The indictment portrayed bin Attash as a key conspirator. It said bin Attash, so closely associated with bin Laden that he had served on his security detail, collected information on matters related to airport and airplane security measures. It noted that he carried a pocket knife as a test in one of the legs of his journey when he traveled first class between Bangkok, Thailand, and Hong Kong on Dec. 31, 1999 and Jan. 1, 2000. It said he traveled under a false identification as he approached the cockpit to test security measures on the airplane.
In a December 2009 request to seal the indictment, prosecutors said secrecy was needed because of security concerns — the U.S. Marshals Service did not want the defendants to know when they might be transferred to New York — and the fear that some of the defendants who have evidence in their cells that could be used at trial might destroy it.
Prosecutors said knowledge of when they might be transferred to New York “may lead the defendants to coordinate with each other in ways that undermine both their security and the security of others.”
The indictment described each of the alleged roles of the five men, beginning with Mohammed. It said he first presented the idea of a plot to use airplanes “as missiles to crash into buildings” and later trained the hijackers, including how to conceal short-bladed knives as they went through airport security.
Sometimes, the indictment described the careful preparations that went into planning the attacks, including frequent air travel to test airplane security measures and their ability to circumvent them. It noted that al-Qaida instructed the plot participants to avoid signaling their religious beliefs by shaving their beards, dressing in “Western” attire, carrying no Islamic literature and bringing cologne and cigarettes, which are generally forbidden in Islamic culture.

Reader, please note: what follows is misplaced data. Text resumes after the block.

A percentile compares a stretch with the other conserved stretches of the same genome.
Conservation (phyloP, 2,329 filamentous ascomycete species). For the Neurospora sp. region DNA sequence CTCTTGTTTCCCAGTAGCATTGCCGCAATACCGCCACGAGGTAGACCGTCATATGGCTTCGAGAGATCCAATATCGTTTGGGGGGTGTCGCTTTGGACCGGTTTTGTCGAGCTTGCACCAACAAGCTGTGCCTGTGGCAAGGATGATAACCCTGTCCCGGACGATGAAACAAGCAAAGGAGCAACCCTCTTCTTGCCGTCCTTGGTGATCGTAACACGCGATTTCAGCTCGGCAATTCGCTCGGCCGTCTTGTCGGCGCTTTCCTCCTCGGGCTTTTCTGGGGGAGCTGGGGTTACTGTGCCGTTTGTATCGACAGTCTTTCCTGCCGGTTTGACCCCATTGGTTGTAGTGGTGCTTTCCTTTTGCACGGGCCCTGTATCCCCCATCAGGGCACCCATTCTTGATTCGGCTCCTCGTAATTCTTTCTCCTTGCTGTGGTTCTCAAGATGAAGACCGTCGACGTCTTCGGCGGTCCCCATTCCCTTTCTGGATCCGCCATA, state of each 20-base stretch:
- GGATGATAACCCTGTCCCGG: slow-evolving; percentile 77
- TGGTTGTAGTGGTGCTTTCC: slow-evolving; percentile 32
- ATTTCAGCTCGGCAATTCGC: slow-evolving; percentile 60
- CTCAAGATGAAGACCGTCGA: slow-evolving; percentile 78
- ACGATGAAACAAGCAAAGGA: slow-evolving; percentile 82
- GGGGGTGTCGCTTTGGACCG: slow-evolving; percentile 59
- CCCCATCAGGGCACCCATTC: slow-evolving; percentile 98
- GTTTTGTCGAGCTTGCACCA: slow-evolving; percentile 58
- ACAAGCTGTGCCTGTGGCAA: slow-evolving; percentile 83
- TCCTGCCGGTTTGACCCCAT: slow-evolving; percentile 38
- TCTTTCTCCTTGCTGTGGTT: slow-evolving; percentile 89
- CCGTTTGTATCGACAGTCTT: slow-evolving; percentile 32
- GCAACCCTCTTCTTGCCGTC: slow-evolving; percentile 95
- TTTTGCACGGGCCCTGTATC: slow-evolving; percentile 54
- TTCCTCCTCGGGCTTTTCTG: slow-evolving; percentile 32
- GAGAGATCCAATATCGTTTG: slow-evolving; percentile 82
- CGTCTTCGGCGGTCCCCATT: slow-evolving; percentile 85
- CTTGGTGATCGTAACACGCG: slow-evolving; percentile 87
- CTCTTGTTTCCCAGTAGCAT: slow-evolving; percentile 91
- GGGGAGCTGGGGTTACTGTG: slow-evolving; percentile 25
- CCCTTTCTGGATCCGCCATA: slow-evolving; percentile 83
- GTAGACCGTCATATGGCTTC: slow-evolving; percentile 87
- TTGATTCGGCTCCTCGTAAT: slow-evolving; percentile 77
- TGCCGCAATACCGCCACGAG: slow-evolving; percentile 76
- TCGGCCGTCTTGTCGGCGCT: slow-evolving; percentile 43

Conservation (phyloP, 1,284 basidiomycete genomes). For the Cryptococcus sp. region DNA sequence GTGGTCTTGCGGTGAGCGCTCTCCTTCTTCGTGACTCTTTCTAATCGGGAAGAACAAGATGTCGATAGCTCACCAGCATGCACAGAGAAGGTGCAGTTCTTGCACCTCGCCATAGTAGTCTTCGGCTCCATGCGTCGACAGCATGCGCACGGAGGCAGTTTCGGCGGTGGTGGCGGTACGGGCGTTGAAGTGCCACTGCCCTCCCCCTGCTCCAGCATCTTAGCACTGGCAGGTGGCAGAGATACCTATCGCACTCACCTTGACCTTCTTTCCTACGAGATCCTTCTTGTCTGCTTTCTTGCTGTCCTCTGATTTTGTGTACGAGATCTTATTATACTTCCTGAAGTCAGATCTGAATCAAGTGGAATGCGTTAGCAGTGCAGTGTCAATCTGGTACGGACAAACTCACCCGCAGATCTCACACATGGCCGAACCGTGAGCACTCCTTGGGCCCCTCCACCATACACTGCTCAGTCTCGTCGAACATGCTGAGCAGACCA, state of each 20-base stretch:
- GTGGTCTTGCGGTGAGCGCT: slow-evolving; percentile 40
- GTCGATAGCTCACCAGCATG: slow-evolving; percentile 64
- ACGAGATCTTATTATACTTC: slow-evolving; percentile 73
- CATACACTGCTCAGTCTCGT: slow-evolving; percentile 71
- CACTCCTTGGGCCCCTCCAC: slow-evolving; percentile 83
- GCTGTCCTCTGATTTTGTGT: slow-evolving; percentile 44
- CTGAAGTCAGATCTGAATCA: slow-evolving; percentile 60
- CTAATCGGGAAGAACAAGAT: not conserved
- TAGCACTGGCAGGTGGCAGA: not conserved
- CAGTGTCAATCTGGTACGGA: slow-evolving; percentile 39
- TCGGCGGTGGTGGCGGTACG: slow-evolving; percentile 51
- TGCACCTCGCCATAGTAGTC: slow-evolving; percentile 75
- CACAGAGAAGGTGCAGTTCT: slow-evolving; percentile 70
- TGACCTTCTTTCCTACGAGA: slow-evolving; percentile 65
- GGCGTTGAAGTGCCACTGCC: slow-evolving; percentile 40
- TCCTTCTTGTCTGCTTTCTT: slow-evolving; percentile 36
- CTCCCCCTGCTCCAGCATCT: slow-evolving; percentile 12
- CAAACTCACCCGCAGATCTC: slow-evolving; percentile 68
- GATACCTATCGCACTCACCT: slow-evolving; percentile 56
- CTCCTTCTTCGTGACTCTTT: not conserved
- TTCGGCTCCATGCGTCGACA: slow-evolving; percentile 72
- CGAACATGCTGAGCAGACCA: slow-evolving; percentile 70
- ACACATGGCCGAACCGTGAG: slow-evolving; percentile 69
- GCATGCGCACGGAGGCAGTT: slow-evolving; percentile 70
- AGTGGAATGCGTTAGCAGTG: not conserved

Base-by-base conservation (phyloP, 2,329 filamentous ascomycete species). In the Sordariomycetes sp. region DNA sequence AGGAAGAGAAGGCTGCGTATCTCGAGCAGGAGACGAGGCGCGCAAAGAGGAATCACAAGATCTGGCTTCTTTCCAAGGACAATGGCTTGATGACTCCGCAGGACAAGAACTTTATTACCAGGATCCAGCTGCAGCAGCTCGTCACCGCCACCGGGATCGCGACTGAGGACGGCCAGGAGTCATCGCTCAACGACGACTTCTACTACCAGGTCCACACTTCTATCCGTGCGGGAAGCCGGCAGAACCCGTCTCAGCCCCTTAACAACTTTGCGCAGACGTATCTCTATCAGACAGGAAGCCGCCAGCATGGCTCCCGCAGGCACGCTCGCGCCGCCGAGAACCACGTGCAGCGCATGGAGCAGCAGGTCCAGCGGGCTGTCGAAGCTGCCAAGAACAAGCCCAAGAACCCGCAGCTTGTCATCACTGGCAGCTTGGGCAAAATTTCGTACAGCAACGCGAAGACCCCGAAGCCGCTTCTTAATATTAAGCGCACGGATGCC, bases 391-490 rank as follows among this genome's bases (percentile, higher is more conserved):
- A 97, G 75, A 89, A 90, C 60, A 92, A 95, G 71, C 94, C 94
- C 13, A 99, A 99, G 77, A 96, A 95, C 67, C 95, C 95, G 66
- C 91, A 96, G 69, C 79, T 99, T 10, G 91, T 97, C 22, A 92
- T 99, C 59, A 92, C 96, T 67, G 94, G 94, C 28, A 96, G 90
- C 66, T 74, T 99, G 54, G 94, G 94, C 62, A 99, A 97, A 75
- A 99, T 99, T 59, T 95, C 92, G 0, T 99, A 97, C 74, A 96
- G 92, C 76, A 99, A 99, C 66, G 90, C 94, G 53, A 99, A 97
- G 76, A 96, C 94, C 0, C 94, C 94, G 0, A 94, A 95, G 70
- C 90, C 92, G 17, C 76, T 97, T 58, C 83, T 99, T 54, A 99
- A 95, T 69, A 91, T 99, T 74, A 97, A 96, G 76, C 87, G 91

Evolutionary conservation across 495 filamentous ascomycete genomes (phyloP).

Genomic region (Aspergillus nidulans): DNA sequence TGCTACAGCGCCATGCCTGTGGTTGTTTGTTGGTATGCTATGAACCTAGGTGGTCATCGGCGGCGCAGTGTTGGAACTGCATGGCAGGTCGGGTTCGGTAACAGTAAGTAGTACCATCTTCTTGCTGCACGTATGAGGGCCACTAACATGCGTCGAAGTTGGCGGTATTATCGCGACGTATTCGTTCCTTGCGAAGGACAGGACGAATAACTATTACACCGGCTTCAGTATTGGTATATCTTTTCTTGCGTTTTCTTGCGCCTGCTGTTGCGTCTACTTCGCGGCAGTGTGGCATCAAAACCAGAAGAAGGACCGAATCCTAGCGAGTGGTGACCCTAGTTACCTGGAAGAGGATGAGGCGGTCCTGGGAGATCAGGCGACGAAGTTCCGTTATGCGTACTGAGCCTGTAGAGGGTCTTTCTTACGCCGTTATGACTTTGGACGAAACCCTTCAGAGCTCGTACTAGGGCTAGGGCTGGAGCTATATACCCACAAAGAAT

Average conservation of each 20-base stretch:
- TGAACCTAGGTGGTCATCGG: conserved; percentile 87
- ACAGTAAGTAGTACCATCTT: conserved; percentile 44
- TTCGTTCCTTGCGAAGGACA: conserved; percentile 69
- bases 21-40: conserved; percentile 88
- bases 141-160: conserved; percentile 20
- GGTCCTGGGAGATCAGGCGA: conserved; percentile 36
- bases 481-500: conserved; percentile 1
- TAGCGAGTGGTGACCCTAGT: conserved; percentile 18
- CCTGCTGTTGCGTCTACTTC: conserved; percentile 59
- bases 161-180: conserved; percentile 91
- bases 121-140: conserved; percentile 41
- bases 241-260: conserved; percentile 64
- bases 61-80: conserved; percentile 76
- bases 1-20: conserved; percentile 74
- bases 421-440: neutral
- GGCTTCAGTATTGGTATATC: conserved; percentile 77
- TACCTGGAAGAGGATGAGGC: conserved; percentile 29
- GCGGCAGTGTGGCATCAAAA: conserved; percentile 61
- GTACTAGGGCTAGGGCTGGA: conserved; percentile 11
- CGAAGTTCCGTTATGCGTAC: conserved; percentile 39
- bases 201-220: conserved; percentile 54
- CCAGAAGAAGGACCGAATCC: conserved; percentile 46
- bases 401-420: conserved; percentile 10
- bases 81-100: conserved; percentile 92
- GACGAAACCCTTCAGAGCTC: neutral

The indictment said the men were instructed to use fake names and codes in internal communications. For instance, it said, “wedding” was used to describe an impending terrorist operation and “honey” signified explosives and weapons.
Al-Shibh, it said, tried to become one of the pilot hijackers but failed to obtain a visa for entry into the United States and instead managed the plot, sending money to the hijackers. Aziz Ali also sent money to hijackers, the indictment said.
Al-Hawsawi helped the hijackers travel to the U.S. and facilitated their efforts once they arrived, the indictment said.
In court papers, prosecutors said the attorney general had directed that they seek dismissal of the indictment and that the case be referred to the Department of Defense to proceed in military commissions because “a timely prosecution in federal court does not appear feasible.”
It was notable that Duffy signed the order. He presided over the 1990s trials of men charged in the 1993 bombing that killed six people and injured more than 1,000 others.
Those convictions included the mastermind of the bombing, Ramzi Yousef, Khalid Sheik Mohammed’s nephew. Yousef, serving a life prison sentence, was captured in Pakistan in 1995, two years after fleeing the United States on the night of the Feb. 26, 1993 bombing. When he was flown over the towers in a helicopter as he was returned to the United States, an FBI agent pointed to the towers and noted that they were still standing.